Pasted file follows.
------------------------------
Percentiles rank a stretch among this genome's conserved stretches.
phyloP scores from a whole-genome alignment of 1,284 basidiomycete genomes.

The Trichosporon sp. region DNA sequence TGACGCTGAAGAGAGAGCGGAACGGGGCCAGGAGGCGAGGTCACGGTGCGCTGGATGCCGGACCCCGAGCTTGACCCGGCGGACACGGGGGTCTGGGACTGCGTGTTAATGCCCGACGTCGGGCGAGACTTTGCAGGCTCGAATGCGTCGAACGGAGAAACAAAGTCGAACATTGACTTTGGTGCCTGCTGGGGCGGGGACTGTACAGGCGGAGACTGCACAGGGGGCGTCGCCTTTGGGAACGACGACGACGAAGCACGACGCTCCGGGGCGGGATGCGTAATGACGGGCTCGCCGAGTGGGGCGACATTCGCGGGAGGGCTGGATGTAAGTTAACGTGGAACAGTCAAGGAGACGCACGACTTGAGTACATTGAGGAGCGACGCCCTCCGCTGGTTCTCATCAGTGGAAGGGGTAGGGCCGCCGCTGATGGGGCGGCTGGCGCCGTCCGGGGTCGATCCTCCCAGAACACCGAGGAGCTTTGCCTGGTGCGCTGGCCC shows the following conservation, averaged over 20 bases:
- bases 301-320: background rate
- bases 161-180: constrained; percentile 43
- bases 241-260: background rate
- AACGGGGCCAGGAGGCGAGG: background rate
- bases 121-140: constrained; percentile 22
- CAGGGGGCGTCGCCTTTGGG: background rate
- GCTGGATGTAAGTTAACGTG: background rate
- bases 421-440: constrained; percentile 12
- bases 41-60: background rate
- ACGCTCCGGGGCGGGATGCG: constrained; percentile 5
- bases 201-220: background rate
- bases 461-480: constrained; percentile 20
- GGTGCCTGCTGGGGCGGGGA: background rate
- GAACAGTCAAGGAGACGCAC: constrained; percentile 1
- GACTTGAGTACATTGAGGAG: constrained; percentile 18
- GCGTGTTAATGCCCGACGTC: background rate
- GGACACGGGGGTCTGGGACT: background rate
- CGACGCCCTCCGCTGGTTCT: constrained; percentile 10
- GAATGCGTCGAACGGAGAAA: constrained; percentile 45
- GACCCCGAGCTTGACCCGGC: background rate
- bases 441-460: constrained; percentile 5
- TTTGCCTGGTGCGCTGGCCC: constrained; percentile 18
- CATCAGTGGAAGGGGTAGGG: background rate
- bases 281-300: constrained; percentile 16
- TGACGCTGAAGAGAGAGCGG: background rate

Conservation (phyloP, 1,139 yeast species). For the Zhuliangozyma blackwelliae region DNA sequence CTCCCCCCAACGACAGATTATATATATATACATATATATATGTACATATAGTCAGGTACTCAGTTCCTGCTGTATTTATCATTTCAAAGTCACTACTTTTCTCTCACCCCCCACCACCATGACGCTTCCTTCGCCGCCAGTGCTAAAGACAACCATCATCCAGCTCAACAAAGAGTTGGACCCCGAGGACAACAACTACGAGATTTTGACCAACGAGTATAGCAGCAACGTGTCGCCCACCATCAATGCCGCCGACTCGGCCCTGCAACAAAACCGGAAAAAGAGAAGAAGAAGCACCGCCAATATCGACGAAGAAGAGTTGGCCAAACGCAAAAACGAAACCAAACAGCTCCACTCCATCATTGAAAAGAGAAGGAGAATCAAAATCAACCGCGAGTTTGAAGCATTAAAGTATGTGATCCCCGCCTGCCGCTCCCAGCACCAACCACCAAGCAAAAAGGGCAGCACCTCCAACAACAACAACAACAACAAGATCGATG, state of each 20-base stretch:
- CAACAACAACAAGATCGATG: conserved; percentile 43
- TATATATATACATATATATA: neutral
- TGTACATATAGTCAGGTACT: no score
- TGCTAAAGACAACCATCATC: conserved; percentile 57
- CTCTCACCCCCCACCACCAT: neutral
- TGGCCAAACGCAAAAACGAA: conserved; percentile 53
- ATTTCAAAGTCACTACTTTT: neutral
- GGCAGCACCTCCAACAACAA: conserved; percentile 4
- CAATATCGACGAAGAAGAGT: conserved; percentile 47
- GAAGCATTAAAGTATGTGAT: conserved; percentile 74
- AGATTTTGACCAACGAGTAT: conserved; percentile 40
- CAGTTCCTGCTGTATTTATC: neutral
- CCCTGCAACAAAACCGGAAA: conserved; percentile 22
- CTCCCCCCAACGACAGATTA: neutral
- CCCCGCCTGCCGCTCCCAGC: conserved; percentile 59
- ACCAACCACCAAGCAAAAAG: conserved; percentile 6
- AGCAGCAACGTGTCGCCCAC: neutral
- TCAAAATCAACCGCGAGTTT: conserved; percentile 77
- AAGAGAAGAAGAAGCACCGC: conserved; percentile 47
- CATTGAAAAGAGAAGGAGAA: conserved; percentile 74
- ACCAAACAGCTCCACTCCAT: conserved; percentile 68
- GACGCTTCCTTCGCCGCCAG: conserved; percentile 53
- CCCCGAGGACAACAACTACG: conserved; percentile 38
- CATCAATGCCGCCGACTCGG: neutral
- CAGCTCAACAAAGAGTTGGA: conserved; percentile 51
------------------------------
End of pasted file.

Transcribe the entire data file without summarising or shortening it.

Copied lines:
Percentiles rank a stretch among this genome's conserved stretches.
phyloP scores from a whole-genome alignment of 1,284 basidiomycete genomes.

The Trichosporon sp. region DNA sequence TGACGCTGAAGAGAGAGCGGAACGGGGCCAGGAGGCGAGGTCACGGTGCGCTGGATGCCGGACCCCGAGCTTGACCCGGCGGACACGGGGGTCTGGGACTGCGTGTTAATGCCCGACGTCGGGCGAGACTTTGCAGGCTCGAATGCGTCGAACGGAGAAACAAAGTCGAACATTGACTTTGGTGCCTGCTGGGGCGGGGACTGTACAGGCGGAGACTGCACAGGGGGCGTCGCCTTTGGGAACGACGACGACGAAGCACGACGCTCCGGGGCGGGATGCGTAATGACGGGCTCGCCGAGTGGGGCGACATTCGCGGGAGGGCTGGATGTAAGTTAACGTGGAACAGTCAAGGAGACGCACGACTTGAGTACATTGAGGAGCGACGCCCTCCGCTGGTTCTCATCAGTGGAAGGGGTAGGGCCGCCGCTGATGGGGCGGCTGGCGCCGTCCGGGGTCGATCCTCCCAGAACACCGAGGAGCTTTGCCTGGTGCGCTGGCCC shows the following conservation, averaged over 20 bases:
- bases 301-320: background rate
- bases 161-180: constrained; percentile 43
- bases 241-260: background rate
- AACGGGGCCAGGAGGCGAGG: background rate
- bases 121-140: constrained; percentile 22
- CAGGGGGCGTCGCCTTTGGG: background rate
- GCTGGATGTAAGTTAACGTG: background rate
- bases 421-440: constrained; percentile 12
- bases 41-60: background rate
- ACGCTCCGGGGCGGGATGCG: constrained; percentile 5
- bases 201-220: background rate
- bases 461-480: constrained; percentile 20
- GGTGCCTGCTGGGGCGGGGA: background rate
- GAACAGTCAAGGAGACGCAC: constrained; percentile 1
- GACTTGAGTACATTGAGGAG: constrained; percentile 18
- GCGTGTTAATGCCCGACGTC: background rate
- GGACACGGGGGTCTGGGACT: background rate
- CGACGCCCTCCGCTGGTTCT: constrained; percentile 10
- GAATGCGTCGAACGGAGAAA: constrained; percentile 45
- GACCCCGAGCTTGACCCGGC: background rate
- bases 441-460: constrained; percentile 5
- TTTGCCTGGTGCGCTGGCCC: constrained; percentile 18
- CATCAGTGGAAGGGGTAGGG: background rate
- bases 281-300: constrained; percentile 16
- TGACGCTGAAGAGAGAGCGG: background rate

Conservation (phyloP, 1,139 yeast species). For the Zhuliangozyma blackwelliae region DNA sequence CTCCCCCCAACGACAGATTATATATATATACATATATATATGTACATATAGTCAGGTACTCAGTTCCTGCTGTATTTATCATTTCAAAGTCACTACTTTTCTCTCACCCCCCACCACCATGACGCTTCCTTCGCCGCCAGTGCTAAAGACAACCATCATCCAGCTCAACAAAGAGTTGGACCCCGAGGACAACAACTACGAGATTTTGACCAACGAGTATAGCAGCAACGTGTCGCCCACCATCAATGCCGCCGACTCGGCCCTGCAACAAAACCGGAAAAAGAGAAGAAGAAGCACCGCCAATATCGACGAAGAAGAGTTGGCCAAACGCAAAAACGAAACCAAACAGCTCCACTCCATCATTGAAAAGAGAAGGAGAATCAAAATCAACCGCGAGTTTGAAGCATTAAAGTATGTGATCCCCGCCTGCCGCTCCCAGCACCAACCACCAAGCAAAAAGGGCAGCACCTCCAACAACAACAACAACAACAAGATCGATG, state of each 20-base stretch:
- CAACAACAACAAGATCGATG: conserved; percentile 43
- TATATATATACATATATATA: neutral
- TGTACATATAGTCAGGTACT: no score
- TGCTAAAGACAACCATCATC: conserved; percentile 57
- CTCTCACCCCCCACCACCAT: neutral
- TGGCCAAACGCAAAAACGAA: conserved; percentile 53
- ATTTCAAAGTCACTACTTTT: neutral
- GGCAGCACCTCCAACAACAA: conserved; percentile 4
- CAATATCGACGAAGAAGAGT: conserved; percentile 47
- GAAGCATTAAAGTATGTGAT: conserved; percentile 74
- AGATTTTGACCAACGAGTAT: conserved; percentile 40
- CAGTTCCTGCTGTATTTATC: neutral
- CCCTGCAACAAAACCGGAAA: conserved; percentile 22
- CTCCCCCCAACGACAGATTA: neutral
- CCCCGCCTGCCGCTCCCAGC: conserved; percentile 59
- ACCAACCACCAAGCAAAAAG: conserved; percentile 6
- AGCAGCAACGTGTCGCCCAC: neutral
- TCAAAATCAACCGCGAGTTT: conserved; percentile 77
- AAGAGAAGAAGAAGCACCGC: conserved; percentile 47
- CATTGAAAAGAGAAGGAGAA: conserved; percentile 74
- ACCAAACAGCTCCACTCCAT: conserved; percentile 68
- GACGCTTCCTTCGCCGCCAG: conserved; percentile 53
- CCCCGAGGACAACAACTACG: conserved; percentile 38
- CATCAATGCCGCCGACTCGG: neutral
- CAGCTCAACAAAGAGTTGGA: conserved; percentile 51